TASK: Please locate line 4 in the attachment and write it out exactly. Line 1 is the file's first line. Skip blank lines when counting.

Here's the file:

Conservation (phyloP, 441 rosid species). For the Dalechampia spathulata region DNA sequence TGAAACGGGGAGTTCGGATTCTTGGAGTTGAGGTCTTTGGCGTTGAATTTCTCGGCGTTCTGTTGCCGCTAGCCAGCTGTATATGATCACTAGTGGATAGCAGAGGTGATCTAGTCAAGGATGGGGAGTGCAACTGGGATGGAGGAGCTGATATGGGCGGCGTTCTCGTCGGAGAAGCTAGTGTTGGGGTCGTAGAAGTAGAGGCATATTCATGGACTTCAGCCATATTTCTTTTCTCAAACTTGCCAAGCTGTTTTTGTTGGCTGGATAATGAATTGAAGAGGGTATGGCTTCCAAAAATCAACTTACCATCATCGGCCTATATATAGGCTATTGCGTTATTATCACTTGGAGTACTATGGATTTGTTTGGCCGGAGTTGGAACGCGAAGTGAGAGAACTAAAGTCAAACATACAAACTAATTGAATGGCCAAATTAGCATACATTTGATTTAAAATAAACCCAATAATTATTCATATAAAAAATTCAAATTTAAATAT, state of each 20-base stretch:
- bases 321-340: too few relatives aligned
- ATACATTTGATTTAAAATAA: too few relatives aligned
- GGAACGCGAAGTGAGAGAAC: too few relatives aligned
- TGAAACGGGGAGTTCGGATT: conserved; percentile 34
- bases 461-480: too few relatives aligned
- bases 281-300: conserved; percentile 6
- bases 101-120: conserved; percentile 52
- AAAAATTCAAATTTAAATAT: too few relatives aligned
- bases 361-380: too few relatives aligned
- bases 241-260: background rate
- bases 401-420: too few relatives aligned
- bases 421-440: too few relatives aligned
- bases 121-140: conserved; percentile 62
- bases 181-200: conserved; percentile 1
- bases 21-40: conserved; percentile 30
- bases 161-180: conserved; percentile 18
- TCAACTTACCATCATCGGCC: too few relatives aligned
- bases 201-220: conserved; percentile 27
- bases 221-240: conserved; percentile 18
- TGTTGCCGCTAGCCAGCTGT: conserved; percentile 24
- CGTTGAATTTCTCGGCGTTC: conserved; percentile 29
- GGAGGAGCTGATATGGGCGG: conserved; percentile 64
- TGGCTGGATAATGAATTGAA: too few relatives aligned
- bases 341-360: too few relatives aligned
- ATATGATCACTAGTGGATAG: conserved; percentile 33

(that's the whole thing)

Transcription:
- GGAACGCGAAGTGAGAGAAC: too few relatives aligned